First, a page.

Death and Mourning in The Beggar's Opera
The role of death and mourning in John Gay's The Beggar's Opera play a key role in drawing out the characters and contrasting them to highlight their social qualities. I will examine death as interpreted by three characters, who play on known stereotypes of the time: Peachum notes a business transaction, Mrs. Trapes a mode of fashion, and Polly/Lucy loses her love.
Peachum's very name alludes to his business nature. His first scene finds him with the book of accounts, puzzling over the thieves that bring him money and how they should not be hanged. Even as he chooses, he notes the business-like quality of keeping women alive: "There is nothing to be got by the death of women-except our wives!" (Act 1, Scene 2) In this case death transforms into a business transaction, a payment or punishment. MacHeath's death is also viewed as a form of gaining money, as in Polly's dowry "The comfortable estate of widowhood is the only hope that keeps up a wife's spirits." (Act 1, Scene 9) For the audience, Peachum's selfishness and apathy towards death would accentuate his role as thief, a stereotype that could be found in criminal biographies of the time.
While a secondary character, it important to note Mrs. Trapes' light attitude towards mourning in terms of clothing. She approaches Peachum with a request: "If you have blacks of any kind, brought in of late, mantoes-velvet scarfs, petticoats-let it be what it will, I am your chap. For all my ladies are very found of mourning." (Act 3, Scene 6) Mrs. Trapes' prostitutes are donning black not to hide away from society, but to draw attention to their wares. In this sense death is used as a vehicle to gain business but also as fashionable wear to adhere to society's expectations. Mrs. Trapes would represent the vain aspect of death, as all in the audience would interpret the need for mourning clothing.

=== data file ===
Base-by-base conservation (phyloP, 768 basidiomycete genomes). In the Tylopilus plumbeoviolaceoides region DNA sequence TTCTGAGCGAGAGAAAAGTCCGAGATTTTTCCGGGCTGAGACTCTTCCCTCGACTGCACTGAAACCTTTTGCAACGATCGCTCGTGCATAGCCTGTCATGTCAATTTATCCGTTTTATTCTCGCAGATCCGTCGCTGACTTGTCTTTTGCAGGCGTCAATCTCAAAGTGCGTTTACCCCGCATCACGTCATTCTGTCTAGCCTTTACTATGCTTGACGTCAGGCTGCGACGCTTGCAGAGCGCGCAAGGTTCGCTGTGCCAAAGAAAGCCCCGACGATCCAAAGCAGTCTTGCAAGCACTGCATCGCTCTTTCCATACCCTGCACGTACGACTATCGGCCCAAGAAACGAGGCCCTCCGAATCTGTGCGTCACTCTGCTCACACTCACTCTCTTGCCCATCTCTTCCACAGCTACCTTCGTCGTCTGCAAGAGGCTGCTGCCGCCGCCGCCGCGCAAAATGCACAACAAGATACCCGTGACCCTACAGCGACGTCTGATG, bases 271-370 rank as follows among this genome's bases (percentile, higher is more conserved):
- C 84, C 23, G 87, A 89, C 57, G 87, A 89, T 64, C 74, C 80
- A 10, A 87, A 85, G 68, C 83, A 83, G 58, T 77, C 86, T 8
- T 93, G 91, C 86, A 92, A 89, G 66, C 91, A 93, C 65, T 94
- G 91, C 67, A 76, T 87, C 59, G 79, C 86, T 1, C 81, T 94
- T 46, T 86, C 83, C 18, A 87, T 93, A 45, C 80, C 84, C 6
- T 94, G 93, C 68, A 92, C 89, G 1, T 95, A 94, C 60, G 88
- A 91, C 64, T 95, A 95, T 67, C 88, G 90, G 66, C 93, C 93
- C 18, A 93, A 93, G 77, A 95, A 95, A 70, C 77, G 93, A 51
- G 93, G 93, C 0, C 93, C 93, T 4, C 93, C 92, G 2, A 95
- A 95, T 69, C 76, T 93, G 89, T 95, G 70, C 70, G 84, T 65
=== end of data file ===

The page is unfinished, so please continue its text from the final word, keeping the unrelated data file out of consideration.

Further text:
Finally, perhaps the only character not to view death as an eventuality is Polly. She begs her father to "sink the material evidence, and bring him off at his trial," (Act 3 Scene 11) because she knows it would mean MacHeath's death. She avoids a "noisy crew" of prisoners who were pardoned from their trials, because "the mirth seems an insult upon my affliction." (Act 3, Scene 12) Furthermore, Polly's role is to bring a sympathetic sigh from the audience; she doesn't bear the callous business-like attitude of her father or the frivolous fashion of death as Mrs. Trapes. Polly's fear of death results from her deep love, an absence to be found in nearly every single character. It is ironic considering her upbringing that she expects MacHeath to live long. In this way death is used to highlight her difference from the other characters in the play.
Perhaps it is the combination of these three attitudes that contributed to the success of The Beggar's Opera. While the play is considered a "comedy of manners," the subtle themes of death and mourning were necessary to playing the serious against the humorous. The most telling conclusion to this theory is brought forth when MacHeath's death is prevented by "you rabble there" (Act 3, Scene 16). Death is personified distinctly by each character, yet it is the role of the audience that actually effects its timing. As an audience, this gives them power over the stage, and makes death less of a finality and more of a character who is businesslike, vain, and feared.
Gay, John. The Beggar's Opera. England: 2000. Print.